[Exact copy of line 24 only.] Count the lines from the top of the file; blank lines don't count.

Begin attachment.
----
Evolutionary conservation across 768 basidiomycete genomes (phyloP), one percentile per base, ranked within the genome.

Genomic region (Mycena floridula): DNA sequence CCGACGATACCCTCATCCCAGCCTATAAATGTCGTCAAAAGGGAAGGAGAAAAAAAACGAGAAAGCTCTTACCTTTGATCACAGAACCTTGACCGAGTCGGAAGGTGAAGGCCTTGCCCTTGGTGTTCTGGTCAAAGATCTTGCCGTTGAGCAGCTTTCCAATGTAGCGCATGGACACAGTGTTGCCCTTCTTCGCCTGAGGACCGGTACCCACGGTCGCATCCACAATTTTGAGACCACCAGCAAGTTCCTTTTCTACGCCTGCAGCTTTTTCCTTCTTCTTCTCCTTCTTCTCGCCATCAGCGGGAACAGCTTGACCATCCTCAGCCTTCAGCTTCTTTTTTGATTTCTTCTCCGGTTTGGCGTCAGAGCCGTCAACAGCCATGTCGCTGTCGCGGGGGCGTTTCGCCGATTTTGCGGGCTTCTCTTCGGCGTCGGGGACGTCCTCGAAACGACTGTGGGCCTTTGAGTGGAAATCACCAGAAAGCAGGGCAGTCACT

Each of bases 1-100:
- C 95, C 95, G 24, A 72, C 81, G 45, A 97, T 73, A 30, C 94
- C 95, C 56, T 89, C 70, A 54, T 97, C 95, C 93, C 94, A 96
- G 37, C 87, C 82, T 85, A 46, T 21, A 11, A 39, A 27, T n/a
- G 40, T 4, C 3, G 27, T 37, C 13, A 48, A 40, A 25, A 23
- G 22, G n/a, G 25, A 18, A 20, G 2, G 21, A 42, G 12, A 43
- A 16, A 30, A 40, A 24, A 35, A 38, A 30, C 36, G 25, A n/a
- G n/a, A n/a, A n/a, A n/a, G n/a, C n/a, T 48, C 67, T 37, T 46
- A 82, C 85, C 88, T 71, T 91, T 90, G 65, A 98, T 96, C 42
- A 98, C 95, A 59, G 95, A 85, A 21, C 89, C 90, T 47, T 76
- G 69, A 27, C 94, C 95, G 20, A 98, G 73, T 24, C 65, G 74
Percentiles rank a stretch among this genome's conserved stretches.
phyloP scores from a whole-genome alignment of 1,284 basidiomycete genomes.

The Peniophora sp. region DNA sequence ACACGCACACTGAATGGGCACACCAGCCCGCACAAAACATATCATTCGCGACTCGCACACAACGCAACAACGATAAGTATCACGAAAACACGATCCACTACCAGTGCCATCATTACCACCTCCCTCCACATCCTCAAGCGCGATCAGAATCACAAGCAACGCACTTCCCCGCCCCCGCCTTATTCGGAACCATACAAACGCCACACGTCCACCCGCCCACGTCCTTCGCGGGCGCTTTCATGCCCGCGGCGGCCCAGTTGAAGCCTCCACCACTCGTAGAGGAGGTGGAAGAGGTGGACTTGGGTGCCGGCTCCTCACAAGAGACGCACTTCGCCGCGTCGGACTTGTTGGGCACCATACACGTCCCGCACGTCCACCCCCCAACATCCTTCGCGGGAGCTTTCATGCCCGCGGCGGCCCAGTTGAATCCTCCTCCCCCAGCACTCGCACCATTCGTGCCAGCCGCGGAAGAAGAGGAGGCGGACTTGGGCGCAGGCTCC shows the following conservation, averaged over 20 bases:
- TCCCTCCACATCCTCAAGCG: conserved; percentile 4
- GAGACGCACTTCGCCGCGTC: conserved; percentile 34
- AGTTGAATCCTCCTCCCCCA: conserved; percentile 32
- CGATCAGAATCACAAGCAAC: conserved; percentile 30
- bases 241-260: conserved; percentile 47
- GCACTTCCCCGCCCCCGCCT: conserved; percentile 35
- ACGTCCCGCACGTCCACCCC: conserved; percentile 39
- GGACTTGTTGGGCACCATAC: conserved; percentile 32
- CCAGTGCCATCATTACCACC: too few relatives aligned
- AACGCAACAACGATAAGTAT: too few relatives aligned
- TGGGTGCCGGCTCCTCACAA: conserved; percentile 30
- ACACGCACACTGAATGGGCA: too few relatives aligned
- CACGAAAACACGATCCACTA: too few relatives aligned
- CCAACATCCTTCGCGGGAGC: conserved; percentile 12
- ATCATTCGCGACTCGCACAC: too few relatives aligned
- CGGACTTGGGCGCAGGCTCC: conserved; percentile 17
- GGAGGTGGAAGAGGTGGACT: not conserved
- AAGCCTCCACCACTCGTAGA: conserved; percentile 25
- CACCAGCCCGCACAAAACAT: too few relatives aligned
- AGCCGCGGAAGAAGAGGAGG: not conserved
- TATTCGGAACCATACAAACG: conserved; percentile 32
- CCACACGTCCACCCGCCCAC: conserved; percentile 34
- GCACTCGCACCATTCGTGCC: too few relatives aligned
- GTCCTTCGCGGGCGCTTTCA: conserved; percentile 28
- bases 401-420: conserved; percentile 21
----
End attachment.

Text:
- GGACTTGTTGGGCACCATAC: conserved; percentile 32